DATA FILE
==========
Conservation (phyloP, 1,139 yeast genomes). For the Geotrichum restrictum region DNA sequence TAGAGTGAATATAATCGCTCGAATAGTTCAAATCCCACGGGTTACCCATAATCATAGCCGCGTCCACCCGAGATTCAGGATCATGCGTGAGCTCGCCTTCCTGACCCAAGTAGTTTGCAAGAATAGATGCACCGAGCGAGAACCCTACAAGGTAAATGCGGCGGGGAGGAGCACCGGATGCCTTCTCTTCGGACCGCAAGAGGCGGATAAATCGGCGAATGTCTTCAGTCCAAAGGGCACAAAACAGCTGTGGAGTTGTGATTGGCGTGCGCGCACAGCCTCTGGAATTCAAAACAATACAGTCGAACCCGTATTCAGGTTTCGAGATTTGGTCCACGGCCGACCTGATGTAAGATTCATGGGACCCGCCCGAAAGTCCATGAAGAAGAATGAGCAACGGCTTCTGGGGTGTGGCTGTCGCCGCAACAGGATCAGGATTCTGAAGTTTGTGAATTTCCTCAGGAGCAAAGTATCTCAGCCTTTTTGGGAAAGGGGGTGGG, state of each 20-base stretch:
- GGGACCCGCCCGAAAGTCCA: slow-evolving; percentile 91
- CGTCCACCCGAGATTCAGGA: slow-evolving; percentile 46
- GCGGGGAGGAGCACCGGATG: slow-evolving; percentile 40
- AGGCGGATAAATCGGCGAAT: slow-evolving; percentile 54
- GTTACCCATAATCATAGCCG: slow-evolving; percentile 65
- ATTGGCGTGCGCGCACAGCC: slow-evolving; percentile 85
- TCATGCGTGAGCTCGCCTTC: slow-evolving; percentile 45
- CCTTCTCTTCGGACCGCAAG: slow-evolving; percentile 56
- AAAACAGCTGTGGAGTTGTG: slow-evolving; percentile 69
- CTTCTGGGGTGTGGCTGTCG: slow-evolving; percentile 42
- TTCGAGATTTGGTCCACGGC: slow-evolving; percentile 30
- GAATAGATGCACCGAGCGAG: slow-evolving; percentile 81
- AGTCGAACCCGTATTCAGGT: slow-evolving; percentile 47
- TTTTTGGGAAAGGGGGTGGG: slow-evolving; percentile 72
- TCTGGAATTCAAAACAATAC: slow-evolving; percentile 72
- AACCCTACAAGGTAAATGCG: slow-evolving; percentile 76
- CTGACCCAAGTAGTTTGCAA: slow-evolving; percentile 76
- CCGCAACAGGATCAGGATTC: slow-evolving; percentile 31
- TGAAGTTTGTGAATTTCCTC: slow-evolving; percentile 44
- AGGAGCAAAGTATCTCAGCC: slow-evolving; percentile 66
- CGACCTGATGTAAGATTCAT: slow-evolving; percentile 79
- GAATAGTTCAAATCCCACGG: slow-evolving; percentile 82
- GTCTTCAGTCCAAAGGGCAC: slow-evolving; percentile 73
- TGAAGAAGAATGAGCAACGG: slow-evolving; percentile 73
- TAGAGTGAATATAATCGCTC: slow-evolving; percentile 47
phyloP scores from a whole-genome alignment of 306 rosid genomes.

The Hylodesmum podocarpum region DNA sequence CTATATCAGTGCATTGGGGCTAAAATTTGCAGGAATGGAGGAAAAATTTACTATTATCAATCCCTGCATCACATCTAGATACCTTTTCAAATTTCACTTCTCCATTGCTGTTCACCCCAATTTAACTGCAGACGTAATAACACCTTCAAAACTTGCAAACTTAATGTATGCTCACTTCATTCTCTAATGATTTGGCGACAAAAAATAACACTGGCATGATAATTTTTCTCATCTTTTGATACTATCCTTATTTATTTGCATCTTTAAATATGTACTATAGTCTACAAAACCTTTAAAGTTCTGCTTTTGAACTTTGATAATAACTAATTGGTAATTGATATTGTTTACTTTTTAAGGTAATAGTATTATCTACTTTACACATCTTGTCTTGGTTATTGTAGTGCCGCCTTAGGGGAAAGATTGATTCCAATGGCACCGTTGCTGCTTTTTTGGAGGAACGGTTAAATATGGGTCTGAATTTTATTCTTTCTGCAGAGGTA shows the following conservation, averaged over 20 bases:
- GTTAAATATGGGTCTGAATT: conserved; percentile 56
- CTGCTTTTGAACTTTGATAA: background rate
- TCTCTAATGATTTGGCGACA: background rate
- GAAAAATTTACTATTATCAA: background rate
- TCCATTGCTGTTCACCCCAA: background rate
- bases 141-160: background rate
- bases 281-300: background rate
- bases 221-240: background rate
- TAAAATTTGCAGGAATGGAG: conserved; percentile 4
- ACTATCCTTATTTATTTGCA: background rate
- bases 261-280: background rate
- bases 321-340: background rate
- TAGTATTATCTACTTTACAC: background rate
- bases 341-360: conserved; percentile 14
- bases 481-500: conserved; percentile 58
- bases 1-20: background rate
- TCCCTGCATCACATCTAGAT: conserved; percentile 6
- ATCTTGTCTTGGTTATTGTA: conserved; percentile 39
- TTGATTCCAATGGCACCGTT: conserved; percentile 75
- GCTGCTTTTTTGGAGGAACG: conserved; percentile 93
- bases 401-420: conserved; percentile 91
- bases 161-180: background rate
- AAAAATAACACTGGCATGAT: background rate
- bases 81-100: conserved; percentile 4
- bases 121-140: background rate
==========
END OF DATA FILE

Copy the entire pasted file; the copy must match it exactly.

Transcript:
Conservation (phyloP, 1,139 yeast genomes). For the Geotrichum restrictum region DNA sequence TAGAGTGAATATAATCGCTCGAATAGTTCAAATCCCACGGGTTACCCATAATCATAGCCGCGTCCACCCGAGATTCAGGATCATGCGTGAGCTCGCCTTCCTGACCCAAGTAGTTTGCAAGAATAGATGCACCGAGCGAGAACCCTACAAGGTAAATGCGGCGGGGAGGAGCACCGGATGCCTTCTCTTCGGACCGCAAGAGGCGGATAAATCGGCGAATGTCTTCAGTCCAAAGGGCACAAAACAGCTGTGGAGTTGTGATTGGCGTGCGCGCACAGCCTCTGGAATTCAAAACAATACAGTCGAACCCGTATTCAGGTTTCGAGATTTGGTCCACGGCCGACCTGATGTAAGATTCATGGGACCCGCCCGAAAGTCCATGAAGAAGAATGAGCAACGGCTTCTGGGGTGTGGCTGTCGCCGCAACAGGATCAGGATTCTGAAGTTTGTGAATTTCCTCAGGAGCAAAGTATCTCAGCCTTTTTGGGAAAGGGGGTGGG, state of each 20-base stretch:
- GGGACCCGCCCGAAAGTCCA: slow-evolving; percentile 91
- CGTCCACCCGAGATTCAGGA: slow-evolving; percentile 46
- GCGGGGAGGAGCACCGGATG: slow-evolving; percentile 40
- AGGCGGATAAATCGGCGAAT: slow-evolving; percentile 54
- GTTACCCATAATCATAGCCG: slow-evolving; percentile 65
- ATTGGCGTGCGCGCACAGCC: slow-evolving; percentile 85
- TCATGCGTGAGCTCGCCTTC: slow-evolving; percentile 45
- CCTTCTCTTCGGACCGCAAG: slow-evolving; percentile 56
- AAAACAGCTGTGGAGTTGTG: slow-evolving; percentile 69
- CTTCTGGGGTGTGGCTGTCG: slow-evolving; percentile 42
- TTCGAGATTTGGTCCACGGC: slow-evolving; percentile 30
- GAATAGATGCACCGAGCGAG: slow-evolving; percentile 81
- AGTCGAACCCGTATTCAGGT: slow-evolving; percentile 47
- TTTTTGGGAAAGGGGGTGGG: slow-evolving; percentile 72
- TCTGGAATTCAAAACAATAC: slow-evolving; percentile 72
- AACCCTACAAGGTAAATGCG: slow-evolving; percentile 76
- CTGACCCAAGTAGTTTGCAA: slow-evolving; percentile 76
- CCGCAACAGGATCAGGATTC: slow-evolving; percentile 31
- TGAAGTTTGTGAATTTCCTC: slow-evolving; percentile 44
- AGGAGCAAAGTATCTCAGCC: slow-evolving; percentile 66
- CGACCTGATGTAAGATTCAT: slow-evolving; percentile 79
- GAATAGTTCAAATCCCACGG: slow-evolving; percentile 82
- GTCTTCAGTCCAAAGGGCAC: slow-evolving; percentile 73
- TGAAGAAGAATGAGCAACGG: slow-evolving; percentile 73
- TAGAGTGAATATAATCGCTC: slow-evolving; percentile 47
phyloP scores from a whole-genome alignment of 306 rosid genomes.

The Hylodesmum podocarpum region DNA sequence CTATATCAGTGCATTGGGGCTAAAATTTGCAGGAATGGAGGAAAAATTTACTATTATCAATCCCTGCATCACATCTAGATACCTTTTCAAATTTCACTTCTCCATTGCTGTTCACCCCAATTTAACTGCAGACGTAATAACACCTTCAAAACTTGCAAACTTAATGTATGCTCACTTCATTCTCTAATGATTTGGCGACAAAAAATAACACTGGCATGATAATTTTTCTCATCTTTTGATACTATCCTTATTTATTTGCATCTTTAAATATGTACTATAGTCTACAAAACCTTTAAAGTTCTGCTTTTGAACTTTGATAATAACTAATTGGTAATTGATATTGTTTACTTTTTAAGGTAATAGTATTATCTACTTTACACATCTTGTCTTGGTTATTGTAGTGCCGCCTTAGGGGAAAGATTGATTCCAATGGCACCGTTGCTGCTTTTTTGGAGGAACGGTTAAATATGGGTCTGAATTTTATTCTTTCTGCAGAGGTA shows the following conservation, averaged over 20 bases:
- GTTAAATATGGGTCTGAATT: conserved; percentile 56
- CTGCTTTTGAACTTTGATAA: background rate
- TCTCTAATGATTTGGCGACA: background rate
- GAAAAATTTACTATTATCAA: background rate
- TCCATTGCTGTTCACCCCAA: background rate
- bases 141-160: background rate
- bases 281-300: background rate
- bases 221-240: background rate
- TAAAATTTGCAGGAATGGAG: conserved; percentile 4
- ACTATCCTTATTTATTTGCA: background rate
- bases 261-280: background rate
- bases 321-340: background rate
- TAGTATTATCTACTTTACAC: background rate
- bases 341-360: conserved; percentile 14
- bases 481-500: conserved; percentile 58
- bases 1-20: background rate
- TCCCTGCATCACATCTAGAT: conserved; percentile 6
- ATCTTGTCTTGGTTATTGTA: conserved; percentile 39
- TTGATTCCAATGGCACCGTT: conserved; percentile 75
- GCTGCTTTTTTGGAGGAACG: conserved; percentile 93
- bases 401-420: conserved; percentile 91
- bases 161-180: background rate
- AAAAATAACACTGGCATGAT: background rate
- bases 81-100: conserved; percentile 4
- bases 121-140: background rate